her Kapaa home on Sunday in cele
bration of Chinese New Year. The
guests included Mr. and Mrs. George
Raymond, Mr. and Mrs. A. II. Wong,
Mr. and Mrs. Sheldon, the Misses
Hundley, Rcilly and Chong, Mr. Y. Y.
Tseu and Mr. G. M. Shak. tAfter din
ner, tho guests betook themselves to
the spacious parlor of the'Aloiau home
and Mr. Raymond gave a very inter
esting talk on the subject of "con" men
and the various schemes hatched by
these Imitators of "Get-Rich-Quick
Tho Nawiliwili Garage, Ltd., ban
filed suit in the circuit court to recover
certain sums of money alleged to be
duo them by K. Sahara, formerly pro
prietor of Sahara Garage, now known
as Kawaihau Garage, and tho Contrad-
es brothers and L. Seghorn, present
proprietors. The hearing of the case
has been set for Wednoday, March
Mr. A. Horner, Jr., accompanied by
Mrs. Horner, went to town Saturday
as ono of tho delegates representing
the Kauai Post of tho American Legion
at tho convention now being . held
A. F. Robinson was among returning
passengers by tho Klnau this morning.
and postmaster, returned this morning
from a business trip to town.
Mr. and Mrs. E. Cropp and family, of
Koloa returned from Honolulu this
Frank Scudder is on tho Island in
connection with the Japanese work of
the Hawaiian Board.
Albert Horner, Sr. is on the Island
on one of his periodical visits to tho
Hawaiian Canneries interests here.
S. N. Arm, of tho Korean mission,
returned from Honolulu this morning.
M. R. Jardin,Jr., Kalaheo merchant
Mr. and Mrs. H. Rohrig departed for
Honolulu today. Their daughter, Lel
lani, will remain until they get sottled.
Claudius H. McBryde, attorney, is
in Lihuo to represent tho interest of
Sadao Fuji, charged with setting fire
to McBryde Plantation cano.
R. S. Johnston, of the firm of Cam
eron & Johnston, tax experts, is on tho
Island ready to help people to tho easy
solution of tho problems of making up
their tax returns.
Mrs. Dora Isenberg returned from
her extended trip to the Antipodes last
Friday morning, and barring a bron
chial cold contracted in Honolulu, is in
oxcollont health. Miss Brewer return
ed with her.
W. V. Hardy and wife were called to
Honolulu last week by the serious ill
ness of Mrs. Hardy's father, A. J.
Akina. Mr. Hardy returned this morn
ing, while Mrs. Hardy remained with
W. R. Hobby, engineer, recently in
tho employ' of the public works depart
ment, came to Lihuo last week to tako
tho position of civil engineer for tho
Lihuo Plantation Company. He is an
engineer of high standing and excell
ent record, who willdo ubtlcss give tho
best of satisfaction.
Miss Elsie Wilcox, commissioner of
education for Kauai, departed for Ho
nolulu Saturday to attend tho meotinc i
of tho Board of Education, being held
At the suggestion of Dr. Curtis, of
the national playground association, a
com,)nnv ot welfare workers gathered
, , , , , . ., ,
for luncheon and conference at the Tip
Top last Tuesday noon and organized
themselves into the Kauai Welfare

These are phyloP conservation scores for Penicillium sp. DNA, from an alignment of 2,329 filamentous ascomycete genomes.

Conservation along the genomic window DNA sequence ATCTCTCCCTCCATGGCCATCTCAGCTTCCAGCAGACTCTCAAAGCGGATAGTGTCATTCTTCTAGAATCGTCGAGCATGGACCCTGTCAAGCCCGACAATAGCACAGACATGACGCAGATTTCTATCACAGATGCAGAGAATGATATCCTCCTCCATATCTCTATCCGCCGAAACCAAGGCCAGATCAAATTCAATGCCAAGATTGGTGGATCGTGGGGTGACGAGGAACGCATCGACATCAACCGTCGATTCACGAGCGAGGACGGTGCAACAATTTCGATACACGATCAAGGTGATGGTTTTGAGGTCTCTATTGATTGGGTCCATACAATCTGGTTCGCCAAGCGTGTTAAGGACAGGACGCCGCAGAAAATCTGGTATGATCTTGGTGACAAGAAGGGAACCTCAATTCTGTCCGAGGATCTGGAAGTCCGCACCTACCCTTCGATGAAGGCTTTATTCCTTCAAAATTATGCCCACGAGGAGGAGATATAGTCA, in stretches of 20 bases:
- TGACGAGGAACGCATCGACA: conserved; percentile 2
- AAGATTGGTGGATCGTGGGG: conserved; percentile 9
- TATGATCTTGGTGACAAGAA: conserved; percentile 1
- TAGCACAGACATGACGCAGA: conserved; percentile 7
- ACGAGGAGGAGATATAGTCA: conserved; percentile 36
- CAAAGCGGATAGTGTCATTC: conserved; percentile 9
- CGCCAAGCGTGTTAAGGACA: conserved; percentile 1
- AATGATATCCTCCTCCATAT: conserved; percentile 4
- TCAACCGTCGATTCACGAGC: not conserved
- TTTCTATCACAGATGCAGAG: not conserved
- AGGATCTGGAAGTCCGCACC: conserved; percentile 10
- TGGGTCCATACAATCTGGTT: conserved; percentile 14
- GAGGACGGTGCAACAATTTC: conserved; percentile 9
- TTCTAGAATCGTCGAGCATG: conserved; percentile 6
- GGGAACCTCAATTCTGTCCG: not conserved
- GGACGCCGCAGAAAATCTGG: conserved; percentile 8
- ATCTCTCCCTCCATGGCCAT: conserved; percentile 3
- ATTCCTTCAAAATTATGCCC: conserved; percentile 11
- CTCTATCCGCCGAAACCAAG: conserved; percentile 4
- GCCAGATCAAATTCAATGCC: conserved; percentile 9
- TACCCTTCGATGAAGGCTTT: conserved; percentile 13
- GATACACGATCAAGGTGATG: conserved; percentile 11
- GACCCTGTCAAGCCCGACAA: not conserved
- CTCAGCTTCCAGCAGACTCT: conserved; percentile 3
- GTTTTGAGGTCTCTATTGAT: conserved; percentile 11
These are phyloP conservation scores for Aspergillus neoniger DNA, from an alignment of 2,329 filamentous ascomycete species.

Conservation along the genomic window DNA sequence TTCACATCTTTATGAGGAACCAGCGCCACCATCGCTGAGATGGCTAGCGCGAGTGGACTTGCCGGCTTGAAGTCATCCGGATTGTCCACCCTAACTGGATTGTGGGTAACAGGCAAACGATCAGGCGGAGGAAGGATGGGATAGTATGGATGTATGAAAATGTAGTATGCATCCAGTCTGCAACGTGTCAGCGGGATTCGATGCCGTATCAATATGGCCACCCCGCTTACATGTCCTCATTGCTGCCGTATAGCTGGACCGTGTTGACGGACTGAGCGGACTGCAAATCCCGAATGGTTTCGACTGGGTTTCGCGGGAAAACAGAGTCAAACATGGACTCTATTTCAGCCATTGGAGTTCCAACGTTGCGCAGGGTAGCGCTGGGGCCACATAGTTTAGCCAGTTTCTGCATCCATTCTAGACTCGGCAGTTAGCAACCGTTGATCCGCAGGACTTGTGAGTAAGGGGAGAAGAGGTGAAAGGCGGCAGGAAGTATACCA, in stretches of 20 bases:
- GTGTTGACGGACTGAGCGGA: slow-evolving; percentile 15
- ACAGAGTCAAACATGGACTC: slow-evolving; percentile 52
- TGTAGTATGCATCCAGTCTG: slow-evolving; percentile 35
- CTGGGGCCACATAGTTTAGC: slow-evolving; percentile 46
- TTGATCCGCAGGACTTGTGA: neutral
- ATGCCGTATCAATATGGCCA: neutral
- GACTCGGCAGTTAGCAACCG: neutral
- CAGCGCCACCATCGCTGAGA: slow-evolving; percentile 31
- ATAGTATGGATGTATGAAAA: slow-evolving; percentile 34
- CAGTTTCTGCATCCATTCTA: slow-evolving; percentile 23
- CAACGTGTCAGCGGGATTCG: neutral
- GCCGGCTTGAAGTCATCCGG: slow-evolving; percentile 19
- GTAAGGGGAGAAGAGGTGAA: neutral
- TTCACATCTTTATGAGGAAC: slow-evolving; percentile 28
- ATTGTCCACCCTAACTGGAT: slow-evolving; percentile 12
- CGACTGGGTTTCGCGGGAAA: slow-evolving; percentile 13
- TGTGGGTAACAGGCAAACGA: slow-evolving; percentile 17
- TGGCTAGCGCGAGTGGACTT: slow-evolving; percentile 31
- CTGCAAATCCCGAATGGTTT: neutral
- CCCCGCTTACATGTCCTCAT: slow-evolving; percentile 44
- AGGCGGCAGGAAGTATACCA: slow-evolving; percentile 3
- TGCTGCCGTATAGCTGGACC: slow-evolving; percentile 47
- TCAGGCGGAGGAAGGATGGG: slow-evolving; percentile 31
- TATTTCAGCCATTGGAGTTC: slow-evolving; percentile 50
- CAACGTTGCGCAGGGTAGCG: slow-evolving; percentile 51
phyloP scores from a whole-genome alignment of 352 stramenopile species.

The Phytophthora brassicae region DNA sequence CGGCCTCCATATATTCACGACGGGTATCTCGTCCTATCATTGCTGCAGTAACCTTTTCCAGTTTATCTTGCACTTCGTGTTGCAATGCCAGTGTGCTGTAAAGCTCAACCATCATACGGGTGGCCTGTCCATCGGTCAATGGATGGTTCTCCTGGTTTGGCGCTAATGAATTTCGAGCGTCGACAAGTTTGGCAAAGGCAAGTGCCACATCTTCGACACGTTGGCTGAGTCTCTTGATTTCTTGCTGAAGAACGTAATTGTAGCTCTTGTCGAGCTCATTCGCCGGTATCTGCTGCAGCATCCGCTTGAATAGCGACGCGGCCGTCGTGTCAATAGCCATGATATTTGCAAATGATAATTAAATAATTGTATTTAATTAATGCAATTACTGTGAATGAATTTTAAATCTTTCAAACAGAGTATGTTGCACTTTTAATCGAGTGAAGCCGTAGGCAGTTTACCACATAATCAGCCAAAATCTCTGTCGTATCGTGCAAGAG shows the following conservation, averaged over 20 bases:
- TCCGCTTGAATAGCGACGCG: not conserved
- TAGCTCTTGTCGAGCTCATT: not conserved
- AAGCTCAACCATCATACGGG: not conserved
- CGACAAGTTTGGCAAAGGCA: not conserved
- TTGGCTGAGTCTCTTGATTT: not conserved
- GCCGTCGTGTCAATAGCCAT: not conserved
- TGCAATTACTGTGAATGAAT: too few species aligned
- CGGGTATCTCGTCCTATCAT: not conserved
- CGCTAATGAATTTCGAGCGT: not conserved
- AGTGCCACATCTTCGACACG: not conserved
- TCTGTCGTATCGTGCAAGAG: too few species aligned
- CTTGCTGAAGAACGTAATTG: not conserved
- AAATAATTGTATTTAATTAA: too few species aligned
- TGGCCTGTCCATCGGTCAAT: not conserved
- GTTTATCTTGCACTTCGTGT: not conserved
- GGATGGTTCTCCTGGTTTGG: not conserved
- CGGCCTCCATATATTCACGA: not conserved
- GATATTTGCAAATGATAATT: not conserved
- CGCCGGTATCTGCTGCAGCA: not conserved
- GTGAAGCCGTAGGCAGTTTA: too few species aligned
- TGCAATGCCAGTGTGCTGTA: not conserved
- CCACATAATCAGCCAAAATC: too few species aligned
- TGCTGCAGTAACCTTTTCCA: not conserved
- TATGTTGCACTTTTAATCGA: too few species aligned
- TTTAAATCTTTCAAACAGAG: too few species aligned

Workers' Association. Tho original
idea seemed 'to bo that this should bo
composed of full time or professional
workers, but on second thought, it was
found that Kauai had far more volun
teer, part time workers than profes
sionals. Notice was sent out there
fore by word of mouth to a number
known to be interested and the result
was that seventeen representative
persons were present.
After a brief statement by Dr. Curtis
and a short general discussion it was,
on motion, decided to organize a Kauai
Welfare Workers' Association. A tent
ative constitution was proposed and
after needful alterations, it was adopt
ed. The following were elected offic
ers: President, Eleanor Langwith;
Vice-President, E. L. Damkroger; Sec
retary, Madelin Soule; Treasurer, Mrs.
A. R. Glaisyer.
This association is not an institution
with a new program to be superim
posed upon existing movements and
organizations, but rather as a clearing
house for welfare work generally to
prevent overlaplng and for mutual en
couragement. It was decided that
membership should be open to all per
sons interested. Unfortunately this
first meeting wa3 called so hastily as
to make it impossible to get notice to
all who are known to be doing welfare
work, but these persons aro expected
to join as a matter of course.
James McLellan Passes Away
James McLellan, ono of the old resi
dents of Waimea, died there last Wed
nesday. He had been on tho Islands
more than twenty years, mostly in
Waimea. He was originally a builder
and contractor, but some years ago ho
retired and led a quiet lifo for the bal
ance of his days. Ho married ono ot
the Hurt girls, of Waimea, and his wife
uurvives him as his only heir. Ho was
uorn in Illinois; served in the Civil
War, and was 71 years old at the time
In spite of tho lack of early advant
ages ho was a man of a good deal ot
natural ability, and. one who commend
ed himself to a large clrclo of friends
as a rough and ready man of rugged
character and a large heart.
LEASE OF GOVERNMENT LAND
Tho 2S5 acre tract at Wailua-kai, put
up for public auction on Friday went
to tho Makee Sugar Company for $5.00
an acre rental. Tho lease will bo for
tho term of ten years following tho ex
piration of tho present L hide maim
Tho lease involves tho clearing of
the laud of stone, lautaua, etc, which
will bo an expensive matter, as well as
tlie cpnstructiou of main ditches for
water supply, etc. This expenditure
will enhance the valuo of the land for
public use. Provision is made tor
right of way to tho rice und other
lands in tho valley above. v
FORMER LIHUE GIRL DIES
Mrs. George Shaw, formerly Hattlo
Kahele, of Lihue, died Saturday, 14th,
at her home in Honolulu, aged 20,
leaving a husband and two small child
A number of members ot the Kauai
post American Legion, attended the
, convention in Honolulu, going up Sat